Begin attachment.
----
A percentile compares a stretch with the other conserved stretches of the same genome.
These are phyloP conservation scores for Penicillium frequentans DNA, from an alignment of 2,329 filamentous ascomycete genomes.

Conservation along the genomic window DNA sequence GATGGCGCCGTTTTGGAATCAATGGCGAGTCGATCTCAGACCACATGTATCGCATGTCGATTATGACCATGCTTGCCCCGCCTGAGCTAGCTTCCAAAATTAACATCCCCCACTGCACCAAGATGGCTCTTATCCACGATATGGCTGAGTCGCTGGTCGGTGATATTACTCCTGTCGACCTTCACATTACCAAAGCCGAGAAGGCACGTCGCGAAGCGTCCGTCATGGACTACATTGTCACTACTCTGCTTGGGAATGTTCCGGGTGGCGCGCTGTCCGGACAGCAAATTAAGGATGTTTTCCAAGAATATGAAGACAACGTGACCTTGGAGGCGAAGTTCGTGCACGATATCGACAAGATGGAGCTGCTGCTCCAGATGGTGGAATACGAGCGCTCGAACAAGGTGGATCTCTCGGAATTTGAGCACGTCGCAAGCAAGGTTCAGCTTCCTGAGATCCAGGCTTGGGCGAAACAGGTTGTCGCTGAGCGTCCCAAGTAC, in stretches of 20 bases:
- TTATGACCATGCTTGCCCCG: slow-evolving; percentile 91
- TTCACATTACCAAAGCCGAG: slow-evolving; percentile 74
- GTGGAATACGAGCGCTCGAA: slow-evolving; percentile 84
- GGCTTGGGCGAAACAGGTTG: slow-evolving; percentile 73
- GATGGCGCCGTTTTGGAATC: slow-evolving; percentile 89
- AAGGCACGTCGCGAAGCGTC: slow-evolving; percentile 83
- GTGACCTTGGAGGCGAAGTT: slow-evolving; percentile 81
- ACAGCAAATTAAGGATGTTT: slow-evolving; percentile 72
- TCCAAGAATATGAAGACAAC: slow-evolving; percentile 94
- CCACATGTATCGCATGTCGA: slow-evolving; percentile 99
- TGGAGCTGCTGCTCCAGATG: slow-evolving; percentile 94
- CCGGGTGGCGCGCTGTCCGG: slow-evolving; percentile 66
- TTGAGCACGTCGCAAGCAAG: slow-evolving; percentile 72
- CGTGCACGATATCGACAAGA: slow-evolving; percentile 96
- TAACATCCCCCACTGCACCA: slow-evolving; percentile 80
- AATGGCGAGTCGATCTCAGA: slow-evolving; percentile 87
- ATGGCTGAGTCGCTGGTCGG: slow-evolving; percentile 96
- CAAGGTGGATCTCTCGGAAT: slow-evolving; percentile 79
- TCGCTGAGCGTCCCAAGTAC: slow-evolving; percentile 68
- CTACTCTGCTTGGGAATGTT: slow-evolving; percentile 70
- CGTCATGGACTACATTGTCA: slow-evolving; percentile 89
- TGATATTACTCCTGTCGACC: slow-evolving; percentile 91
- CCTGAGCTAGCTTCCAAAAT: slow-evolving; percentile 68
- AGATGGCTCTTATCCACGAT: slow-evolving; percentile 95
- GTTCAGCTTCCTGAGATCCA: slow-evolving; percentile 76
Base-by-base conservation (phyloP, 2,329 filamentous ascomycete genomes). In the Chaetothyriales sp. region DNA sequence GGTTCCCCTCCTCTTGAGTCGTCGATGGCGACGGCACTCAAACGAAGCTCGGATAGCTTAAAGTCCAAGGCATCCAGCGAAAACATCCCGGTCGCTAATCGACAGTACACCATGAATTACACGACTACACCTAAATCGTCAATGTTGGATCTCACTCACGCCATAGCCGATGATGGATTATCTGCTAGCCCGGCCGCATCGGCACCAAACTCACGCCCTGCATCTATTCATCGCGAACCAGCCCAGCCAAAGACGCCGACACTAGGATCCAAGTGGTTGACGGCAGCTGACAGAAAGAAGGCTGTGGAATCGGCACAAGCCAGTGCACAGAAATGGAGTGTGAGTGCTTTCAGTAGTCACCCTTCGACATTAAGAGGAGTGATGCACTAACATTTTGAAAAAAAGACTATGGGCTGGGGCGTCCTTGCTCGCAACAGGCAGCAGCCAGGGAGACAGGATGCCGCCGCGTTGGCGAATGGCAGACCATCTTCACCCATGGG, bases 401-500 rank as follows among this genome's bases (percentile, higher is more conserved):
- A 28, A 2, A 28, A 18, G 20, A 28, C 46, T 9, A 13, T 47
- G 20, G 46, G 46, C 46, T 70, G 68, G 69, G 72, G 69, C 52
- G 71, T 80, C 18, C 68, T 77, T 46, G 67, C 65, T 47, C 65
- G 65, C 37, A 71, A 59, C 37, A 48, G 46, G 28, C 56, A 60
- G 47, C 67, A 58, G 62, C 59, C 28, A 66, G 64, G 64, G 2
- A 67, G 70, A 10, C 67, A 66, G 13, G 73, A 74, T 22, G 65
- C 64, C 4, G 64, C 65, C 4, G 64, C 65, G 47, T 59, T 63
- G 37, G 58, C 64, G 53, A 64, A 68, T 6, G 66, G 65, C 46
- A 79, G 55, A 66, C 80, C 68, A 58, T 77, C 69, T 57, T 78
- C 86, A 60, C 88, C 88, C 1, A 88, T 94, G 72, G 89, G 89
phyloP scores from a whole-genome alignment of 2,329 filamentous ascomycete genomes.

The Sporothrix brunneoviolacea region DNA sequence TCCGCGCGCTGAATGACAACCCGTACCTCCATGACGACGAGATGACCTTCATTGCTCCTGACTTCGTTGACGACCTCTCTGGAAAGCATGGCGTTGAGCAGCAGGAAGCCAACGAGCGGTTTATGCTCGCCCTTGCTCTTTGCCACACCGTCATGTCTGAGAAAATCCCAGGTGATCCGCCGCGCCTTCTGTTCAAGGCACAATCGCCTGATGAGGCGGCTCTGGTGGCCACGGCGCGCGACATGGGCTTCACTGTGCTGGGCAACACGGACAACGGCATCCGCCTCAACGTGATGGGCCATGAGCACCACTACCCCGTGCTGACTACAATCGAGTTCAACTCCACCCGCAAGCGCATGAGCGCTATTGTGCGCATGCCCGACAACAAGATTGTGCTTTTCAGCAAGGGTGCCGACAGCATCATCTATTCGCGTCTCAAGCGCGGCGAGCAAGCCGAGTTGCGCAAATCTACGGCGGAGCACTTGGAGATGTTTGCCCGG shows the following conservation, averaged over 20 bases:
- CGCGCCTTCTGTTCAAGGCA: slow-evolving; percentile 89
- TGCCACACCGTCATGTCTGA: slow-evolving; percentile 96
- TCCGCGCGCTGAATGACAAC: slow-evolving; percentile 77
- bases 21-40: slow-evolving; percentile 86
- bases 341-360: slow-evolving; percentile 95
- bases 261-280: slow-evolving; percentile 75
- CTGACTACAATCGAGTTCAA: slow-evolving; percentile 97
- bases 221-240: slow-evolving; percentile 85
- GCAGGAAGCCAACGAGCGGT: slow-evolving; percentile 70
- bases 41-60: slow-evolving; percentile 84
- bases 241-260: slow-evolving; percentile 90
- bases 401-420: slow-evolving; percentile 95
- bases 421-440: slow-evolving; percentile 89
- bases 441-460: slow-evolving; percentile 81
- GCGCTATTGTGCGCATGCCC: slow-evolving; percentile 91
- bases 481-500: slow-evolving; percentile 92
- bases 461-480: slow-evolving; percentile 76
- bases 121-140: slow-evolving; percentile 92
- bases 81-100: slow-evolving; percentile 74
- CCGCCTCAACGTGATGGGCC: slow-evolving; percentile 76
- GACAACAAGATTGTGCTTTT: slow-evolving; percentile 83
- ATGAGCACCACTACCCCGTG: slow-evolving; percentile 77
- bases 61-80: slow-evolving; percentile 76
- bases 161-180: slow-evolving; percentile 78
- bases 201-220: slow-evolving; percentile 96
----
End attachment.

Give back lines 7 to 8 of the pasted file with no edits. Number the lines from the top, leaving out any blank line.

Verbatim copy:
- GGCTTGGGCGAAACAGGTTG: slow-evolving; percentile 73
- GATGGCGCCGTTTTGGAATC: slow-evolving; percentile 89